Out of Crypto, a 'Particularly Dangerous' Addiction

Investors are increasingly seeking out therapists, who say crypto addicts are akin to gambling addicts
By Jenn Gidman,  Newser Staff
Posted Feb 16, 2022 7:36 AM CST
Have a Crypto Addiction? You're Not Alone
Stock photo.   (Getty Images/Jirapong Manustrong)

If you follow the roller-coaster ride that is Bitcoin, Ethereum, and other forms of cryptocurrency, you're familiar with the feelings that go along with that habit, especially if you're an investor. And they're not always pleasant feelings, according to mental health experts who say they're seeing an upswing in clients seeking out therapy for crypto addiction, reports Quartz. Those who are deep into crypto are having trouble sleeping, experiencing anxiety and depression, and otherwise feeling all the ups and downs that accompany other kinds of addiction, including gambling.

Making things worse is that, like the casinos in Vegas, a crypto habit is accessible 24/7. "Unlike the stock market, crypto never sleeps," therapist Patty Fiore tells Quartz. "You can trade it 24 hours a day. It's a drug that is consistently available." Admitted addicts tell Vice it's a wild, uncomfortable ride: One cites "sleepless nights and constant stress and anxiety," while another, who says he's developed back and neck pain from the mental tension, even though he's actually profited over the past year from his investments, notes, "Crypto will wreck you emotionally and physically. You will get scarred for life."

Tony Marini is a therapist at Scotland's Castle Craig Hospital, said to offer the first crytocurrency addiction center, and he tells Insider that people get hooked on crypto trading for the same reason they can't stop gambling: "When you are regularly trading, the excitement of it rewards the pleasure-seeking part of the brain. When the kind of trading you're doing is no longer exciting, you switch to something more risky." He notes that crypto is a "particularly dangerous" addiction, however, in that you won't necessarily see obvious signs in a loved one, as you might with a drug or alcohol addiction.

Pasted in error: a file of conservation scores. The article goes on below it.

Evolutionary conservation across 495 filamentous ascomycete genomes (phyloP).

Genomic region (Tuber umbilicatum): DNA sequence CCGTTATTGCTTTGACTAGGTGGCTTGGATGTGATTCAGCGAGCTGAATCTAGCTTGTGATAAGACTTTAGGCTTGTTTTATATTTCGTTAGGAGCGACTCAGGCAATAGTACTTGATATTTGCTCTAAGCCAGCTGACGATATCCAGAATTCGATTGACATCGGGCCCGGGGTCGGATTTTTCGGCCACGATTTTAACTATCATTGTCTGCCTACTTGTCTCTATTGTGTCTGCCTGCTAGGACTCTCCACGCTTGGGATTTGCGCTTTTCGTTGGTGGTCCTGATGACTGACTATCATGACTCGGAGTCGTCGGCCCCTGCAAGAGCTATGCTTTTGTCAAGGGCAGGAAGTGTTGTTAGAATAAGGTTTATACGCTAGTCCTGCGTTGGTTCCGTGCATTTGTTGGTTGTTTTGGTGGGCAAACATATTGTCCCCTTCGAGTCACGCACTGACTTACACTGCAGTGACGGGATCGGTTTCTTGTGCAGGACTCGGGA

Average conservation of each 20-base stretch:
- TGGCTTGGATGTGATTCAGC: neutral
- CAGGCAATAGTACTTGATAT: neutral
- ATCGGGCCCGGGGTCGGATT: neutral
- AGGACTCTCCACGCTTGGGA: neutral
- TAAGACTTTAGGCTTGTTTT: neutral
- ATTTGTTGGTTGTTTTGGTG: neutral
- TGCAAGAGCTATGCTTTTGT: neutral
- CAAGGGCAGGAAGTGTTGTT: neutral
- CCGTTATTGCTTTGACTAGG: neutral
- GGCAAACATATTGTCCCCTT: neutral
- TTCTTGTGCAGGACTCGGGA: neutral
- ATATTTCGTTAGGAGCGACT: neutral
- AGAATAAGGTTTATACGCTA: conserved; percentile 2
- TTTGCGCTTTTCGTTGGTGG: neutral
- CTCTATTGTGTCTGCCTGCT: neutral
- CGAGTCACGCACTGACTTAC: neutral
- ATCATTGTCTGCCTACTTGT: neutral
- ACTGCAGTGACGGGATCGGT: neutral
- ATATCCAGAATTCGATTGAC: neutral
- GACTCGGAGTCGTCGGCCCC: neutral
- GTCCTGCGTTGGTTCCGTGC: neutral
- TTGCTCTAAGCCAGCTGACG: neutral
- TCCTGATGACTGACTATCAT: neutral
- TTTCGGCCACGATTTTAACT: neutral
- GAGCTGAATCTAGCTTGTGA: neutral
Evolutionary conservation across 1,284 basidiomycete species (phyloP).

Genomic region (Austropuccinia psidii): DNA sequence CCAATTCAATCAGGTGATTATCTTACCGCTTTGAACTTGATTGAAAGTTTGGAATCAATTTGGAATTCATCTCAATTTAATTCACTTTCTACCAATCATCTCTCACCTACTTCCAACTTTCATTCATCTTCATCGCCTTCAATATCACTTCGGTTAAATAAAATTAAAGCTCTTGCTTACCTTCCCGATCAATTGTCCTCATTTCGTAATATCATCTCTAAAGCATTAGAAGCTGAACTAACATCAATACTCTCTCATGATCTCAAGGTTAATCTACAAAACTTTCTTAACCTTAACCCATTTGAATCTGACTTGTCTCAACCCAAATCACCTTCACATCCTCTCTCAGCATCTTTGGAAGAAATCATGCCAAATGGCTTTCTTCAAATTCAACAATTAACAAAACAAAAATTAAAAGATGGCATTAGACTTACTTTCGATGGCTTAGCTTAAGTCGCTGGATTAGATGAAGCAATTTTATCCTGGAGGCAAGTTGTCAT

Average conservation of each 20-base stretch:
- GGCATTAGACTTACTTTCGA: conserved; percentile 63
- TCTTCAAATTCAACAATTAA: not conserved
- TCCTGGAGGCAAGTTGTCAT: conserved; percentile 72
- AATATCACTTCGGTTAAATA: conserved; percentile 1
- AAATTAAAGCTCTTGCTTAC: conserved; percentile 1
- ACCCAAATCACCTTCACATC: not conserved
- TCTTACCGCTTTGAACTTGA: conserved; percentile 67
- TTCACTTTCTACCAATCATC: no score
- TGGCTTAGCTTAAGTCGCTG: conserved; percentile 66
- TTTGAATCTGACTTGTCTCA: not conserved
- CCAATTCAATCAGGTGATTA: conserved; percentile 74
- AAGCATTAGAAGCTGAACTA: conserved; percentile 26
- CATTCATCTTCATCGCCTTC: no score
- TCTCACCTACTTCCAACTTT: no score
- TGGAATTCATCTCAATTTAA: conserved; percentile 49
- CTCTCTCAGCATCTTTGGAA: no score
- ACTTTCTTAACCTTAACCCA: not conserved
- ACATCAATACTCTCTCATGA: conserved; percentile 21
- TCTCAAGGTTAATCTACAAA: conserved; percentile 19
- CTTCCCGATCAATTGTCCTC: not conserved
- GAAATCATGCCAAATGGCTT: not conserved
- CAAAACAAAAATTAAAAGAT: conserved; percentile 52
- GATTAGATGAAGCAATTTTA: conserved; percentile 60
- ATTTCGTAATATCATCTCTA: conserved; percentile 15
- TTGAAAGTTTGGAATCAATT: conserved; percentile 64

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Some of those signs include irritability, a loss of self-confidence, theft of valuables or draining of bank accounts, and isolation from others, Marini notes. He also says that it's common for those addicted to crypto to also have "cross addictions"—meaning they're simultaneously indulging another addiction, such as doing coke or exercising obsessively. He advises people who recognize this battle within themselves to seek assistance, simply by reaching out to a therapist or a facility that deals with any kind of gambling issues. "Take it from someone who understands: It's possible to get help," he says. (More cryptocurrency stories.)

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